Children practice indoors at the new tennis and education center in Southeast.

“Control! Control! Fill that sweet spot,” Mike Ragland urged as dozens of boys and girls bounced balls with their rackets and marched in lines down a court. Ragland is director of tennis for the Washington Tennis and Education Foundation, which aims to fill the sweet spot in children’s lives. The court he was teaching on is one of 15 at the foundation’s new Southeast tennis center, which is designed to help fulfill that mission.

“There’s no facility like this in the country in an inner-city community,” says Eleni Rossides, the foundation’s executive director, noting the 45-foot-high ceilings above the six indoor courts, the technology-equipped classrooms and the multipurpose spaces she hopes will be adopted by the neighborhood.

Although the building opened just two weeks ago, the foundation has been around since 1955, enriching the lives of kids through tennis. That’s been tricky in recent years, as participants in the foundation’s Center for Excellence program — which provides 90 minutes of coaching and 90 minutes of tutoring Mondays through Fridays — have had to be bused for an hour each way to a facility in Northwest.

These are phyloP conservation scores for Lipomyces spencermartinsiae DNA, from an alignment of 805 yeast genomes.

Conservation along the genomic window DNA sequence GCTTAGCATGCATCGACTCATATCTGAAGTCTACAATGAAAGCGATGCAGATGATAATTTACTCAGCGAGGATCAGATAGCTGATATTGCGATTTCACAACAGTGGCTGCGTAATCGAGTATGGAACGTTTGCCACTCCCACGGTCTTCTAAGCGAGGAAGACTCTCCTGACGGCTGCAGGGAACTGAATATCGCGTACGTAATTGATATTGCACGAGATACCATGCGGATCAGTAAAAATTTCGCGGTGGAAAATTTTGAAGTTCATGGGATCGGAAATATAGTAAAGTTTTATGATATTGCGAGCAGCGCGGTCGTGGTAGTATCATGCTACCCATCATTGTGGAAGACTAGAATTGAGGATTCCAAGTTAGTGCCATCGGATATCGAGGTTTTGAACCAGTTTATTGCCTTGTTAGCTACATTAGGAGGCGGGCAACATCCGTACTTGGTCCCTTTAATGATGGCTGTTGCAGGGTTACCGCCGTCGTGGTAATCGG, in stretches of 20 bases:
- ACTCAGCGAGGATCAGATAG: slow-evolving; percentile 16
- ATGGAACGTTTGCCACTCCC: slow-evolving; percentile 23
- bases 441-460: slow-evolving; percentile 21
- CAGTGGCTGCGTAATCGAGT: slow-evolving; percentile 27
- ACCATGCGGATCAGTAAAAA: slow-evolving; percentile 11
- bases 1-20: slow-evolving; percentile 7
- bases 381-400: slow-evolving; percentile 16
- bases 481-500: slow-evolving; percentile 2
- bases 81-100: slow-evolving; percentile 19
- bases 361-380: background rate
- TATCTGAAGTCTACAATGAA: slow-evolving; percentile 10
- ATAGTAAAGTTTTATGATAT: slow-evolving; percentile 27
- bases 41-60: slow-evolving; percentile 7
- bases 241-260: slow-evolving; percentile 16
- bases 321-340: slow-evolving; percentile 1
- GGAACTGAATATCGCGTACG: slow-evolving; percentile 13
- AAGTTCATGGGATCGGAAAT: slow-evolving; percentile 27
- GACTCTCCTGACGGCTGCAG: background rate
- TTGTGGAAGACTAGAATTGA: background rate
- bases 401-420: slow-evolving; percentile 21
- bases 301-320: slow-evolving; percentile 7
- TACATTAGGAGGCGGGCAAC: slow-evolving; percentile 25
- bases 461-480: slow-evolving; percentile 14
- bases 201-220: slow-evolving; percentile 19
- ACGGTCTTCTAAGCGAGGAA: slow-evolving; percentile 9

“We don’t want to lose people who can’t get on the bus,” says Rossides, explaining that the daily five-hour time commitment, and pressure from neighborhood kids (and gangs) presented challenges. Plus, there was little interaction between the program and the community.

That’s all set to change now that the kids whom the program serves can walk or take a quick trip to this $10.2 million facility next to the Benning Stoddert Recreation Center.

Longtime program director Willis Thomas Jr. says his students have achieved success even in sub-par facilities, so with this new center, “the vision is infinite.” He’s expanding the foundation’s reach with a new preschool program for all of Ward 7 starting in December.

“You have to start with younger kids,” he says. “They’re your thugs of tomorrow, but they’re not thugs if they go through this program.”

Thomas would like to see seniors using the indoor courts during the day and as many folks as possible taking advantage of the outdoor parts of the facility.

“This used to be a bad drug area — no one would come back here,” Thomas says. “We want this to be a true playground. We’re going to change this neighborhood through the children.”

Taking a break from singing about tennis scoring, Christopher Green, 11, seems just as thrilled about his new after-school hangout: “They did this for us. We don’t want to practice outside in the cold.”

But they definitely do want to practice, especially Carla Rowell, 12, who declares, “I’m going to play as long as I live. If I’m down and sad, this makes me happy.”

The more kids who feel that way, the better, Ragland says.

“It means the world for these kids to be able to succeed at something,” he says. “See kids hit a forehand, and the next thing is a smile.”

When Ragland coaches, his goal isn’t just to improve students’ skills on the court, but also to equip them for whatever comes their way.

“Tennis is an individualized sport. You handle and deal with problems one-on-one,” Ragland says. “That’s the same thing in life.”

And that’s when it’s important to win the point.